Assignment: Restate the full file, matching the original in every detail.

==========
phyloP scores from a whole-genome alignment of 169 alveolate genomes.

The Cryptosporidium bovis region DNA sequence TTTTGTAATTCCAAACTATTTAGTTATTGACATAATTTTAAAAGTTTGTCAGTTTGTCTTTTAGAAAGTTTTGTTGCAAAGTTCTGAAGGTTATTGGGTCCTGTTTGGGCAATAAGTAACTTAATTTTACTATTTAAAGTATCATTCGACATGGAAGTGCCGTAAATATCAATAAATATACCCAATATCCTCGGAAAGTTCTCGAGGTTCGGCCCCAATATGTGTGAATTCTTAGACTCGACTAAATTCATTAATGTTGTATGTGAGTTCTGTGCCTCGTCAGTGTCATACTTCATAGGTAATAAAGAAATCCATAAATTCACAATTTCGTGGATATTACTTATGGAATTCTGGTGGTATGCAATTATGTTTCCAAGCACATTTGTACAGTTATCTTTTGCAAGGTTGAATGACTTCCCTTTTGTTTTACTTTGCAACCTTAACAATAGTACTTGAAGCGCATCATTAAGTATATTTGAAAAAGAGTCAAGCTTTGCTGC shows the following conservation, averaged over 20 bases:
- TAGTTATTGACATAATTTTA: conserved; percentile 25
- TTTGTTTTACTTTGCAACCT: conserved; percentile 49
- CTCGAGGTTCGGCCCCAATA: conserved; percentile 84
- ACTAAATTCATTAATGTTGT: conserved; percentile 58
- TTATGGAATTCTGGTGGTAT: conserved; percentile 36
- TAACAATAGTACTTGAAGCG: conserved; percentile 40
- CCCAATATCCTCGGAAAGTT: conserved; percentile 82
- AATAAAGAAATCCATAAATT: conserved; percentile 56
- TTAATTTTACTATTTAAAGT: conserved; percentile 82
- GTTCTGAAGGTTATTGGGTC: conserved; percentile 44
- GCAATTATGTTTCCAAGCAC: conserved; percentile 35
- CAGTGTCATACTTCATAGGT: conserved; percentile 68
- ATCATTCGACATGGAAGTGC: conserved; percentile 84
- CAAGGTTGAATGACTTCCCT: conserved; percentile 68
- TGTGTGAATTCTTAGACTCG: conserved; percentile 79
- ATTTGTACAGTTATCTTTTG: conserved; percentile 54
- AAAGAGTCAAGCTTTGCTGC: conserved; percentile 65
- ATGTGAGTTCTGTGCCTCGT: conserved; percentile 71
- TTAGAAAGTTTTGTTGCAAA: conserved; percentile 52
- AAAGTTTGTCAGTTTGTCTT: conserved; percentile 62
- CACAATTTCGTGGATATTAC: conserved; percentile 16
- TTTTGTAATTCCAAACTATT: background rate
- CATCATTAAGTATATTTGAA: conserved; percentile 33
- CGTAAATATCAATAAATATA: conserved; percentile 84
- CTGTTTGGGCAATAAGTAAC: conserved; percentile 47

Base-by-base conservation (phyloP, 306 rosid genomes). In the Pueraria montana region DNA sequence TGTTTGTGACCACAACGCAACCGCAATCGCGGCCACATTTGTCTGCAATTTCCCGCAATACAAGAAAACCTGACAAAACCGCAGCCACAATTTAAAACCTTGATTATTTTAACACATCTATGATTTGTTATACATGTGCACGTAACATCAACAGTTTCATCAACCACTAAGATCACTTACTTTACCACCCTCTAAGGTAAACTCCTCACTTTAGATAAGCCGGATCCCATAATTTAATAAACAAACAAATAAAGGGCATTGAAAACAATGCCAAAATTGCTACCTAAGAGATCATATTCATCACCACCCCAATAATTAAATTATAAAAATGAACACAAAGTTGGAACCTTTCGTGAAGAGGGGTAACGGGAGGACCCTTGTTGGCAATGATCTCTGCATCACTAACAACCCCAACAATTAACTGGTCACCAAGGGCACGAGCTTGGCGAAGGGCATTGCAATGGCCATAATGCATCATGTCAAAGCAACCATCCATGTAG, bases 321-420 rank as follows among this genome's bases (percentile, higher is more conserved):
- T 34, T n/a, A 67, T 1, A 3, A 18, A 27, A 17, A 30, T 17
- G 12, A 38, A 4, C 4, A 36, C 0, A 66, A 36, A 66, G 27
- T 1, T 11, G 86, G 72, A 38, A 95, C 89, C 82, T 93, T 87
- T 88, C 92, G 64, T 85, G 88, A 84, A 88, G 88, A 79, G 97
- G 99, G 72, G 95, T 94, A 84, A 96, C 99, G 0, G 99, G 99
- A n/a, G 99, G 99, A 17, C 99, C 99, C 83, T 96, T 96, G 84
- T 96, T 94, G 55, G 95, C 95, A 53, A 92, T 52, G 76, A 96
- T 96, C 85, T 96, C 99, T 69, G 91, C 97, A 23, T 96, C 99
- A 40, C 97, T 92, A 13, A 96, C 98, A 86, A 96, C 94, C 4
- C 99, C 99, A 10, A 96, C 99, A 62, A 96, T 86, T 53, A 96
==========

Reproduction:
phyloP scores from a whole-genome alignment of 169 alveolate genomes.

The Cryptosporidium bovis region DNA sequence TTTTGTAATTCCAAACTATTTAGTTATTGACATAATTTTAAAAGTTTGTCAGTTTGTCTTTTAGAAAGTTTTGTTGCAAAGTTCTGAAGGTTATTGGGTCCTGTTTGGGCAATAAGTAACTTAATTTTACTATTTAAAGTATCATTCGACATGGAAGTGCCGTAAATATCAATAAATATACCCAATATCCTCGGAAAGTTCTCGAGGTTCGGCCCCAATATGTGTGAATTCTTAGACTCGACTAAATTCATTAATGTTGTATGTGAGTTCTGTGCCTCGTCAGTGTCATACTTCATAGGTAATAAAGAAATCCATAAATTCACAATTTCGTGGATATTACTTATGGAATTCTGGTGGTATGCAATTATGTTTCCAAGCACATTTGTACAGTTATCTTTTGCAAGGTTGAATGACTTCCCTTTTGTTTTACTTTGCAACCTTAACAATAGTACTTGAAGCGCATCATTAAGTATATTTGAAAAAGAGTCAAGCTTTGCTGC shows the following conservation, averaged over 20 bases:
- TAGTTATTGACATAATTTTA: conserved; percentile 25
- TTTGTTTTACTTTGCAACCT: conserved; percentile 49
- CTCGAGGTTCGGCCCCAATA: conserved; percentile 84
- ACTAAATTCATTAATGTTGT: conserved; percentile 58
- TTATGGAATTCTGGTGGTAT: conserved; percentile 36
- TAACAATAGTACTTGAAGCG: conserved; percentile 40
- CCCAATATCCTCGGAAAGTT: conserved; percentile 82
- AATAAAGAAATCCATAAATT: conserved; percentile 56
- TTAATTTTACTATTTAAAGT: conserved; percentile 82
- GTTCTGAAGGTTATTGGGTC: conserved; percentile 44
- GCAATTATGTTTCCAAGCAC: conserved; percentile 35
- CAGTGTCATACTTCATAGGT: conserved; percentile 68
- ATCATTCGACATGGAAGTGC: conserved; percentile 84
- CAAGGTTGAATGACTTCCCT: conserved; percentile 68
- TGTGTGAATTCTTAGACTCG: conserved; percentile 79
- ATTTGTACAGTTATCTTTTG: conserved; percentile 54
- AAAGAGTCAAGCTTTGCTGC: conserved; percentile 65
- ATGTGAGTTCTGTGCCTCGT: conserved; percentile 71
- TTAGAAAGTTTTGTTGCAAA: conserved; percentile 52
- AAAGTTTGTCAGTTTGTCTT: conserved; percentile 62
- CACAATTTCGTGGATATTAC: conserved; percentile 16
- TTTTGTAATTCCAAACTATT: background rate
- CATCATTAAGTATATTTGAA: conserved; percentile 33
- CGTAAATATCAATAAATATA: conserved; percentile 84
- CTGTTTGGGCAATAAGTAAC: conserved; percentile 47

Base-by-base conservation (phyloP, 306 rosid genomes). In the Pueraria montana region DNA sequence TGTTTGTGACCACAACGCAACCGCAATCGCGGCCACATTTGTCTGCAATTTCCCGCAATACAAGAAAACCTGACAAAACCGCAGCCACAATTTAAAACCTTGATTATTTTAACACATCTATGATTTGTTATACATGTGCACGTAACATCAACAGTTTCATCAACCACTAAGATCACTTACTTTACCACCCTCTAAGGTAAACTCCTCACTTTAGATAAGCCGGATCCCATAATTTAATAAACAAACAAATAAAGGGCATTGAAAACAATGCCAAAATTGCTACCTAAGAGATCATATTCATCACCACCCCAATAATTAAATTATAAAAATGAACACAAAGTTGGAACCTTTCGTGAAGAGGGGTAACGGGAGGACCCTTGTTGGCAATGATCTCTGCATCACTAACAACCCCAACAATTAACTGGTCACCAAGGGCACGAGCTTGGCGAAGGGCATTGCAATGGCCATAATGCATCATGTCAAAGCAACCATCCATGTAG, bases 321-420 rank as follows among this genome's bases (percentile, higher is more conserved):
- T 34, T n/a, A 67, T 1, A 3, A 18, A 27, A 17, A 30, T 17
- G 12, A 38, A 4, C 4, A 36, C 0, A 66, A 36, A 66, G 27
- T 1, T 11, G 86, G 72, A 38, A 95, C 89, C 82, T 93, T 87
- T 88, C 92, G 64, T 85, G 88, A 84, A 88, G 88, A 79, G 97
- G 99, G 72, G 95, T 94, A 84, A 96, C 99, G 0, G 99, G 99
- A n/a, G 99, G 99, A 17, C 99, C 99, C 83, T 96, T 96, G 84
- T 96, T 94, G 55, G 95, C 95, A 53, A 92, T 52, G 76, A 96
- T 96, C 85, T 96, C 99, T 69, G 91, C 97, A 23, T 96, C 99
- A 40, C 97, T 92, A 13, A 96, C 98, A 86, A 96, C 94, C 4
- C 99, C 99, A 10, A 96, C 99, A 62, A 96, T 86, T 53, A 96